Friday, May 26, 2006

What’s your tribe?

Are you an MOT? Do you know what an MOT is?

That’s modern Jewish slang: “Member of the Tribe”.

Member of which tribe? Weren’t there supposed to be 12 tribes? Like from the 12 sons of Jacob?

Well, we’re not sure whose from which tribe, so by default we’re all from Judah/Yehudah – aka, Jews. But technically speaking, a Levy or a Cohen is not a Jew!

This is more than historical trivia; ideally, there should be 12 cultural variations in Israel, 12 paths if you will. And there is even a cosmic connection – for instance, the 12 tribes are mapped according to the 12 constellations of the Zodiac. So we still care about knowing the names of the 12 tribes.

Here’s the list. Children around the world enjoy learn this list by singing it. Try the tune of “Bumpin’ up and down in my little red wagon” - see if you can get everyone at your table to sing it. After a few rounds, you’ll know all twelve.

These are the twelve sheh-va-tim.

For those who enjoy history, here’s a nutshell explanation of how we all became Jews:

First, the descendents of Levy were separated from the pack and given priestly duties, but in exchange they didn’t get any territory. Joseph’s tribe was then split into two, in order to maintain the number 12.
Second, after 500 years in the land, the 10 northern tribes seceded from the southern 2 tribes (Judah and
Third, a few hundred years after that, the northern kingdom was conquered and destroyed, leaving only Judah and Benjamin. Judah was the senior partner, and retained their name, Judaites, or Jews.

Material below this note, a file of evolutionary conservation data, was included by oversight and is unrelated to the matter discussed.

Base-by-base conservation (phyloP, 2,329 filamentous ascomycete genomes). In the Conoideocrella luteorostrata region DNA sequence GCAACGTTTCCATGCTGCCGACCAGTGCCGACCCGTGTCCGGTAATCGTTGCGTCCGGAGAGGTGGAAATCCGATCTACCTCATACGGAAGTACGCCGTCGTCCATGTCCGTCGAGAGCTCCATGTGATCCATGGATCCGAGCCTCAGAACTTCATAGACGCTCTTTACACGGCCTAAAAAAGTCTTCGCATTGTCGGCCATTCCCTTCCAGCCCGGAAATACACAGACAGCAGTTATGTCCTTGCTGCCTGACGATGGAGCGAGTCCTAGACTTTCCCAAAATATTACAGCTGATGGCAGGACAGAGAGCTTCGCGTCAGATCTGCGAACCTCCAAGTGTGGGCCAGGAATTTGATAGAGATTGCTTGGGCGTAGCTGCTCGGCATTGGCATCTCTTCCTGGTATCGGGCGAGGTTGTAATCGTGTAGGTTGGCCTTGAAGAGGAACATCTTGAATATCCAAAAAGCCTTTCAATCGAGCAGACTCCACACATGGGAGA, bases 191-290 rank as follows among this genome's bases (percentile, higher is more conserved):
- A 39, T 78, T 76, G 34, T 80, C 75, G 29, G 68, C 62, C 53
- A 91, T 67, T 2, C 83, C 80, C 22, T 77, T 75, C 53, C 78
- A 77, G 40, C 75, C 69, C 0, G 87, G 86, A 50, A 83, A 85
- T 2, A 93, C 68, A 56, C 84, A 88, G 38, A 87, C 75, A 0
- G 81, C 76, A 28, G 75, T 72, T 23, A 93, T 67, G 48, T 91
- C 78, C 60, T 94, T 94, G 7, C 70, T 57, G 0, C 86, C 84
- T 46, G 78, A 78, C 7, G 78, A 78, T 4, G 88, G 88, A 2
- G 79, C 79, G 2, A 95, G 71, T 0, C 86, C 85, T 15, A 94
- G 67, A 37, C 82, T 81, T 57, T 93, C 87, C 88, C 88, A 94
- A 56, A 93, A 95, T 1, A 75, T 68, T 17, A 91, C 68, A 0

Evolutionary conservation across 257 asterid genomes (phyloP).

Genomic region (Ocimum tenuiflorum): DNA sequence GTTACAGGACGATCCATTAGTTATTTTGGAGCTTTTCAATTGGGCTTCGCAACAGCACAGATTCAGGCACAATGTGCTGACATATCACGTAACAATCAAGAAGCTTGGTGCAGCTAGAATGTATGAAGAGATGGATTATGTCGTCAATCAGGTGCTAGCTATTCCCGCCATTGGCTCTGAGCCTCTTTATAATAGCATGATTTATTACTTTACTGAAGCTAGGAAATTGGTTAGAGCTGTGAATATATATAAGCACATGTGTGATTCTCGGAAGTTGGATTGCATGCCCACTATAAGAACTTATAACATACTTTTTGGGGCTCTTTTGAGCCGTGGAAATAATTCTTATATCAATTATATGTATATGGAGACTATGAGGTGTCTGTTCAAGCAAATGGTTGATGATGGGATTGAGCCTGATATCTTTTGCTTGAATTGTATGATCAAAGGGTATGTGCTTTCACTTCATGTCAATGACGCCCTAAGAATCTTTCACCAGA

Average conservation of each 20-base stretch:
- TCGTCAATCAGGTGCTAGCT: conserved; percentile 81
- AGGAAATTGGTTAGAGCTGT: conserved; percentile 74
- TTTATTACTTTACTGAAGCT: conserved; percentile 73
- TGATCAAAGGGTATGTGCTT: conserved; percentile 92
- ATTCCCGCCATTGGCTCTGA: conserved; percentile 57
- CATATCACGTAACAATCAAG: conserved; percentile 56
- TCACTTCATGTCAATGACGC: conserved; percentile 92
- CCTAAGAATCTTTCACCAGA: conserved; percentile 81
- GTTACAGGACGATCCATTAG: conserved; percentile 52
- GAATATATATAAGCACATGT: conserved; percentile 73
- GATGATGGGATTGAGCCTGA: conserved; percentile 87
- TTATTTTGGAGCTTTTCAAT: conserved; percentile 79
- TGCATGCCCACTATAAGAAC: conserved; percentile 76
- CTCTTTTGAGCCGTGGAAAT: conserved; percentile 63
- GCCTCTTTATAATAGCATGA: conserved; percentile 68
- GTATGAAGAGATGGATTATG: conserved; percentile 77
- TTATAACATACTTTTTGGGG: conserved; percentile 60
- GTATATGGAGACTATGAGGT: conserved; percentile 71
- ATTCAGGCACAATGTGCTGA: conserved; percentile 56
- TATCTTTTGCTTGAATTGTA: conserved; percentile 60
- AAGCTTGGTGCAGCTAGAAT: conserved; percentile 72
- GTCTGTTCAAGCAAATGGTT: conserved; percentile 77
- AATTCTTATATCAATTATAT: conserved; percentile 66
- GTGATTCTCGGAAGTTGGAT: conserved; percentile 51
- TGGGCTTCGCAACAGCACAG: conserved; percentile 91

Now, there are still thousands who can claim to be from the tribe of Levy. Not because their name is Levy or Cohen, but because their father was a Levite or a Cohen.

Also, when the northern kingdom was destroyed, there were members of all the tribes in Jerusalem. So it is possible that any one of us is from any of the other tribes.

So maybe MOT should stand for “Member of the Tribes”.... What do you think?

Shabbat Shalom

Friday, May 19, 2006

My brother's (and sister's) keeper

A true story told by Rav Yissachar Frand:

In Russia (in what's now called Belorus), a former yeshiva student from Brisk had become a secular anarchist and gone so far as to burn the Czar in effigy. Needless to say, this was not only an illegal form of expression, it was in fact a capital crime.

When Rav Chaim of Brisk (1853-1918) heard about the plight of his former student, he told the community leaders that they would have to ransom the youth. However, there was a great deal of reluctance to get involved. After all, hadn't this young man put himself into this particular pickle? Hadn't he thrown off his Judaism? Hadn't he intentionally and recklessly provoked the authorities? Did he not deserve whatever he had coming?

We do this all the time. We see someone who overspends on their credit card, they live beyond their means, and then when they're bankrupt and impoverished, who wants to bail them out? "He should suffer! Look at how reckless he has been!"

But this is not the Jewish way. When Yom Kippur came and the community still had not rallied to this young man's rescue and his sentence was soon to be carried out, Rav Chaim did not arrive in shul for the Yom Kippur service. Someone went to his home to check on him and he declared, "I refuse to come to shul until you ransom that young man!"

And so the community leaders had to go door to door - on Yom Kippur itself - to collect the thousands of dollars required to save the life of a Jew who had dug his own grave.

How do we create a society of Rav Chaim's - people who care so much for each other that they help each other even without deserving it?

Shabbat Shalom.

(To read more on the life of Rav Chaim, click here.)

Friday, May 12, 2006


I heard the following story from Rav Yaakov Hopfer (Baltimore), who told it in the name of Rav Dovid Cohen (New York):